Selling music legally online in Europe got a whole lot easier Tuesday, when French royalties-collecting agency SACEM agreed in principle to relinquish its tight grip on the handling of royalties for artists based in France.
Online music retailers such as Apple’s iTunes store are unable to offer music on standard terms across the 27-nation European Union, mainly because collecting societies including SACEM have traditionally operated independently of each other.
iTunes has to strike separate agreements with the collecting agencies, which is complicated, so that is why iTunes hasn’t launched in all 27 E.U. countries.
The European Commission, the E.U.’s top antitrust authority, has been unhappy about the way the collecting societies operate for many years. It has accused them of running national monopolies, and at a meeting last September with representatives of the music industry, Competition Commissioner Neelie Kroes warned them to change the way they do business or face fines from the Commission.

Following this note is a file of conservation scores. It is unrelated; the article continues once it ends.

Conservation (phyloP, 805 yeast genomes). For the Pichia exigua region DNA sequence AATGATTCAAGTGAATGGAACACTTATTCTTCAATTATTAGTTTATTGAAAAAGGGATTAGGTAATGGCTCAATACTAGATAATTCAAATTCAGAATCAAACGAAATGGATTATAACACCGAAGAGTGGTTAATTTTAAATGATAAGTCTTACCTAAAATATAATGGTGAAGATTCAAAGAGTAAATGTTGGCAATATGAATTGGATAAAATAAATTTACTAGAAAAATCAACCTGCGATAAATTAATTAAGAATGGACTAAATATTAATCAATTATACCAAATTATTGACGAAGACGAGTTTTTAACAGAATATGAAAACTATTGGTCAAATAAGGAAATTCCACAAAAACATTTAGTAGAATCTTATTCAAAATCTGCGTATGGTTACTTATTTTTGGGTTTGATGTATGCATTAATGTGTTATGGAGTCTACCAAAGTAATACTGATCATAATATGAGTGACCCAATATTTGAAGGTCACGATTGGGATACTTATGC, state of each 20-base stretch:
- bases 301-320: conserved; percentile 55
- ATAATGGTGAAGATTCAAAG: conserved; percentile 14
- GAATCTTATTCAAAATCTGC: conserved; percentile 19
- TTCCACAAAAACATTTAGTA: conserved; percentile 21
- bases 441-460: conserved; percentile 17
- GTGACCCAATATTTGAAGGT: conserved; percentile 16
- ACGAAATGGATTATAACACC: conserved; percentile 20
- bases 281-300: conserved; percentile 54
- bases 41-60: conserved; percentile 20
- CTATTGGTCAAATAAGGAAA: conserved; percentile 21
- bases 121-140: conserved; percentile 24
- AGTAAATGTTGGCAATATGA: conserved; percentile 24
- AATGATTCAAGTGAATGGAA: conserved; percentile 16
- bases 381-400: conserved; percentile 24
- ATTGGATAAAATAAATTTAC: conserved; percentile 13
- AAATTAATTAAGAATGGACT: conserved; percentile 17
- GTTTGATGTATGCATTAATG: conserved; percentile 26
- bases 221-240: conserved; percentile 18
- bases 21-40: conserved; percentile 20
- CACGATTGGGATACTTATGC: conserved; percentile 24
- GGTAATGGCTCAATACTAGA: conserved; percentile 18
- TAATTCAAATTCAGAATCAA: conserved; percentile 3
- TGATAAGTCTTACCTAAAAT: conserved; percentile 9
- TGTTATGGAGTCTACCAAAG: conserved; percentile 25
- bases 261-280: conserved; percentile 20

SACEM appears to have responded, according to the Commission. It is willing, in principle, to entrust other collecting societies with pan-European licensing of its repertoire and to act as nonexclusive rights manager for publishers and other collecting societies, the Commission said.
EMI, one of the biggest record companies in the world, also vowed to sell its repertoire of songs across the E.U. It has told Kroes that it is ready to entrust rights managers to offer its repertoire for the whole European Economic Area for the first time.
Kroes welcomed the developments. There is a “clear willingness” to tackle the many barriers “which prevent consumers from fully benefiting from the opportunities that the Internet provides,” she said.
The Commission said it will keep a close eye on the market for online music sales to make sure that others follow SACEM and EMI’s lead.